The Dictator’s Dilemma: Electoral Maneuvering in Authoritarian Regimes

As part of our Sun & Star Series, Dr. Masaaki Higashijima, Associate Professor of Political Science at Tohoku University and visiting Research Scholar at the University of Michigan, presented on why some autocrats win elections overwhelmingly without relying on overt electoral fraud and pro-regime electoral rules. This is a cause for concern because when autocrats strategically design elections according to their financial and organizational strength, free from manipulation, many perceive that the country is democratizing, which may not be the case.

Historically, only 10% of autocracies held elections until the end of the Cold War, which caused the proportion of such regimes holding these elections to increase to 83%. Autocratic electioneering strategies commonly include blatant electoral fraud, institutional manipulation, clientelism/patronage, and pork barrel strategies.

Dr. Higashijima performed a comparative case study on two Central Asian dictatorship–Kazakhstan and Kyrgyzstan–and why the former is able to depend less on electoral manipulation than the latter. The two countries have similar backgrounds in terms of their history, ethnic composition, and path to autocratization, yet very distinct regime outcomes. Dr. Higashijima’s research found that in regimes like Kazakhstan with more natural resources and a centralized regime, blatant fraud decreased while economic maneuvering stayed in place, while in decentralized, low-resource regimes such as Kyrgyzstan, blatant fraud is still rampant with destabilizing effects.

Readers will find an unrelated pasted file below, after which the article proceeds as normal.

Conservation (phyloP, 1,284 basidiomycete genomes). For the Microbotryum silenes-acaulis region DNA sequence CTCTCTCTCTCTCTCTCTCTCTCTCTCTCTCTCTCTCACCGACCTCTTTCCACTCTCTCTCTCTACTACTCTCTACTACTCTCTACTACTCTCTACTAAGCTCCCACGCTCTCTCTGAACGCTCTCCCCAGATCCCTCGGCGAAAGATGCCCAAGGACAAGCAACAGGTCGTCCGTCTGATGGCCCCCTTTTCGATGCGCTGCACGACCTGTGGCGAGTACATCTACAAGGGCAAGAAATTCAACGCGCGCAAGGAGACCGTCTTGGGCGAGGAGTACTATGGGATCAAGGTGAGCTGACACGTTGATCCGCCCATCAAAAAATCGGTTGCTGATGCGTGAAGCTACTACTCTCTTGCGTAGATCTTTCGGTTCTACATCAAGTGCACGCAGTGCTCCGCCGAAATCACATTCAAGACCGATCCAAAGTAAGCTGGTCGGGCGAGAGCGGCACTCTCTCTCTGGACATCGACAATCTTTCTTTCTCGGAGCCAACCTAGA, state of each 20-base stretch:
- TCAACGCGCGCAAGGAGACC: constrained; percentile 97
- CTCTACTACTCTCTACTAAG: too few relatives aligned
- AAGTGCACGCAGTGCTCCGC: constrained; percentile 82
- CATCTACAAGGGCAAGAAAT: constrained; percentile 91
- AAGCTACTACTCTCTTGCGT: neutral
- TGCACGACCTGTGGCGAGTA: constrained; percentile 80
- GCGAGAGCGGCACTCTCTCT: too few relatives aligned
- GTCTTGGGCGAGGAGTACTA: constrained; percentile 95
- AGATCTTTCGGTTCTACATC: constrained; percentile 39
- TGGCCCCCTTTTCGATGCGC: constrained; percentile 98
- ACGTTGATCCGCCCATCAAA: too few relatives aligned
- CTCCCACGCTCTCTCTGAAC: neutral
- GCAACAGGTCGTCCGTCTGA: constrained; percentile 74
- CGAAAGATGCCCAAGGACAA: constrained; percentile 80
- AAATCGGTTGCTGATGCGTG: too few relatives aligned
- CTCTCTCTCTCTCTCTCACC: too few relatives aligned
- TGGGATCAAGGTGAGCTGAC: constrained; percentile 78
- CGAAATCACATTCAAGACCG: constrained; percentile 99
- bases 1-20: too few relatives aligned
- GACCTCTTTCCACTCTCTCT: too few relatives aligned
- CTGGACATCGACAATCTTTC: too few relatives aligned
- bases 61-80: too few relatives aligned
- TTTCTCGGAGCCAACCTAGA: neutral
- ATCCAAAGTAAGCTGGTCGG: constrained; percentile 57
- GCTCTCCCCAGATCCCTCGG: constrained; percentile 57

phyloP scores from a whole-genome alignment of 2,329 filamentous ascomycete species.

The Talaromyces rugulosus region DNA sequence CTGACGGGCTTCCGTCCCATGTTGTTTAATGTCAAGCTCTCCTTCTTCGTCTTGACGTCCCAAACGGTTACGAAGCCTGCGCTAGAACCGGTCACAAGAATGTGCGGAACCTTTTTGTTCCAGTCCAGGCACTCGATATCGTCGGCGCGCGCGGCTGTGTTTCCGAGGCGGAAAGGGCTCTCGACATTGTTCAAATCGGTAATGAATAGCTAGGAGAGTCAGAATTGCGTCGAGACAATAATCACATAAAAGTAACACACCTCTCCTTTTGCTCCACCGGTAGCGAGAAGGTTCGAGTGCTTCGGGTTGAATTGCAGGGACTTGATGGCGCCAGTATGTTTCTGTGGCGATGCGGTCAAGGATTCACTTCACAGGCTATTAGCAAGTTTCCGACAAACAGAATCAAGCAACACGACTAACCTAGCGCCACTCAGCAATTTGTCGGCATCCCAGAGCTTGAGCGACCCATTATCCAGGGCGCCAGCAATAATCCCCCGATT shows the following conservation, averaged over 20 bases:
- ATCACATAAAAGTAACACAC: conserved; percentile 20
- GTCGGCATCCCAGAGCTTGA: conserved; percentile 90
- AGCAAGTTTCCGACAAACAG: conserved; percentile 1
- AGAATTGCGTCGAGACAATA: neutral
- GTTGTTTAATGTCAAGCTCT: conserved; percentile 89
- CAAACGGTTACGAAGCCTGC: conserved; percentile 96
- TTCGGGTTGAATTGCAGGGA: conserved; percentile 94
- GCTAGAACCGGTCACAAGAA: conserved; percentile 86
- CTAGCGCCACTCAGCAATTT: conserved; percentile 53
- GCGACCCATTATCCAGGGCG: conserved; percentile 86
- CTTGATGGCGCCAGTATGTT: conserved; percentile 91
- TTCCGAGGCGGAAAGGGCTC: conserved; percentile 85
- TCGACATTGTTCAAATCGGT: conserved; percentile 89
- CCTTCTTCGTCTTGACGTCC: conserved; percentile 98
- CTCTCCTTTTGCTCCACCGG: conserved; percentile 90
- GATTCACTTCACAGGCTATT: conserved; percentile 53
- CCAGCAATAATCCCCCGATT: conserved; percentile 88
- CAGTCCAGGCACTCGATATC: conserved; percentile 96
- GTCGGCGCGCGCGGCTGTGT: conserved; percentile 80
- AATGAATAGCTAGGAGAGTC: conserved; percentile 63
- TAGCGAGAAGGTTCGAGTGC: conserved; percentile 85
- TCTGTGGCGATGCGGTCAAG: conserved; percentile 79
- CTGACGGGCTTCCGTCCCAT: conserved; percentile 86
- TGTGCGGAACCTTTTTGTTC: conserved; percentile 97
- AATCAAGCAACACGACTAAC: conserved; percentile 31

Dr. Higashijima’s case study reinforces findings that autocrats strategically design elections with a balance between credibility of election results and certainty of election victory, and that regimes with significant resources will use economic maneuvering in the place of blatant fraud. The international implications of the prevalence of economic maneuvering call for strengthened monitoring of funds from national resources, along with ensuring that foreign aid goes directly to opposition parties.

Dr. Higashijima concluded by reinstating that autocratic elections are still not as fair and credible as we’ve come to expect in modern democratic societies.